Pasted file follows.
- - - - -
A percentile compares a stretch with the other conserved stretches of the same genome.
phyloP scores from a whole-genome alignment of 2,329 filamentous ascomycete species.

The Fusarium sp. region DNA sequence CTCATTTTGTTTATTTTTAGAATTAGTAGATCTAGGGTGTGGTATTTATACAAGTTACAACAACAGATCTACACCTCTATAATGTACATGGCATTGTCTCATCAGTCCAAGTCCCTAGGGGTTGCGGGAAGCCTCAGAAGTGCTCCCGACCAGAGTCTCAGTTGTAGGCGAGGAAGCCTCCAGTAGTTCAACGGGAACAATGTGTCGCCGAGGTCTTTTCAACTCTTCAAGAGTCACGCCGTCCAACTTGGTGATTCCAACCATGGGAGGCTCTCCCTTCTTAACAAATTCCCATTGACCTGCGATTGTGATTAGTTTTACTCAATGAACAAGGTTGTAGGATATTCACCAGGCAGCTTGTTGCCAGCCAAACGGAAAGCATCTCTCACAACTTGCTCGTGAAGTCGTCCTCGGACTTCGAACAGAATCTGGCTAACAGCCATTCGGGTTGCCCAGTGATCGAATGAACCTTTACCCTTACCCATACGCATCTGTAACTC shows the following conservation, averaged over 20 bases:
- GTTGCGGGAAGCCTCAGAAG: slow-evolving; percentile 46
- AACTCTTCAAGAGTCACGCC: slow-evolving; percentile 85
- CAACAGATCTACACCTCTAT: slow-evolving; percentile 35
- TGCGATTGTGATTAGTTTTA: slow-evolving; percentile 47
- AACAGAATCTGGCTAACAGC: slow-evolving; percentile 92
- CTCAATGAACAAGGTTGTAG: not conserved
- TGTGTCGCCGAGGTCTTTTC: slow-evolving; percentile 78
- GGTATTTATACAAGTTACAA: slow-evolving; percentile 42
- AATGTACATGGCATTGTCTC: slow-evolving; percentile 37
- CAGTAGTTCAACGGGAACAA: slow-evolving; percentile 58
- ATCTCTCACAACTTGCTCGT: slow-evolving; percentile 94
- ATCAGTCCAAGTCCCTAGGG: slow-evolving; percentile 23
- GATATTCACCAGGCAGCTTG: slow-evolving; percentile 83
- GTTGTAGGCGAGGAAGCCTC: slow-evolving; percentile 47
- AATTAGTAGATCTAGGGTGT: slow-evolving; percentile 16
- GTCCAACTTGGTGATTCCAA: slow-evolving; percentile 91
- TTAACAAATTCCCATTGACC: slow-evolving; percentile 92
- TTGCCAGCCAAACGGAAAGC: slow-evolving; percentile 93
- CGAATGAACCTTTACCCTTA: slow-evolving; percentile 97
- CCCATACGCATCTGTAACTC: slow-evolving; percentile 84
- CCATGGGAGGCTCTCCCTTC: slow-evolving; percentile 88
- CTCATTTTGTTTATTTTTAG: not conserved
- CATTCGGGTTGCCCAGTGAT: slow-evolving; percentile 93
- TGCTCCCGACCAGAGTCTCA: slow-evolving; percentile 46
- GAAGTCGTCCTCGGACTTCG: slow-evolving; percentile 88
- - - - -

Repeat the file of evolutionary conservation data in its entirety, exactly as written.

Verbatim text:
A percentile compares a stretch with the other conserved stretches of the same genome.
phyloP scores from a whole-genome alignment of 2,329 filamentous ascomycete species.

The Fusarium sp. region DNA sequence CTCATTTTGTTTATTTTTAGAATTAGTAGATCTAGGGTGTGGTATTTATACAAGTTACAACAACAGATCTACACCTCTATAATGTACATGGCATTGTCTCATCAGTCCAAGTCCCTAGGGGTTGCGGGAAGCCTCAGAAGTGCTCCCGACCAGAGTCTCAGTTGTAGGCGAGGAAGCCTCCAGTAGTTCAACGGGAACAATGTGTCGCCGAGGTCTTTTCAACTCTTCAAGAGTCACGCCGTCCAACTTGGTGATTCCAACCATGGGAGGCTCTCCCTTCTTAACAAATTCCCATTGACCTGCGATTGTGATTAGTTTTACTCAATGAACAAGGTTGTAGGATATTCACCAGGCAGCTTGTTGCCAGCCAAACGGAAAGCATCTCTCACAACTTGCTCGTGAAGTCGTCCTCGGACTTCGAACAGAATCTGGCTAACAGCCATTCGGGTTGCCCAGTGATCGAATGAACCTTTACCCTTACCCATACGCATCTGTAACTC shows the following conservation, averaged over 20 bases:
- GTTGCGGGAAGCCTCAGAAG: slow-evolving; percentile 46
- AACTCTTCAAGAGTCACGCC: slow-evolving; percentile 85
- CAACAGATCTACACCTCTAT: slow-evolving; percentile 35
- TGCGATTGTGATTAGTTTTA: slow-evolving; percentile 47
- AACAGAATCTGGCTAACAGC: slow-evolving; percentile 92
- CTCAATGAACAAGGTTGTAG: not conserved
- TGTGTCGCCGAGGTCTTTTC: slow-evolving; percentile 78
- GGTATTTATACAAGTTACAA: slow-evolving; percentile 42
- AATGTACATGGCATTGTCTC: slow-evolving; percentile 37
- CAGTAGTTCAACGGGAACAA: slow-evolving; percentile 58
- ATCTCTCACAACTTGCTCGT: slow-evolving; percentile 94
- ATCAGTCCAAGTCCCTAGGG: slow-evolving; percentile 23
- GATATTCACCAGGCAGCTTG: slow-evolving; percentile 83
- GTTGTAGGCGAGGAAGCCTC: slow-evolving; percentile 47
- AATTAGTAGATCTAGGGTGT: slow-evolving; percentile 16
- GTCCAACTTGGTGATTCCAA: slow-evolving; percentile 91
- TTAACAAATTCCCATTGACC: slow-evolving; percentile 92
- TTGCCAGCCAAACGGAAAGC: slow-evolving; percentile 93
- CGAATGAACCTTTACCCTTA: slow-evolving; percentile 97
- CCCATACGCATCTGTAACTC: slow-evolving; percentile 84
- CCATGGGAGGCTCTCCCTTC: slow-evolving; percentile 88
- CTCATTTTGTTTATTTTTAG: not conserved
- CATTCGGGTTGCCCAGTGAT: slow-evolving; percentile 93
- TGCTCCCGACCAGAGTCTCA: slow-evolving; percentile 46
- GAAGTCGTCCTCGGACTTCG: slow-evolving; percentile 88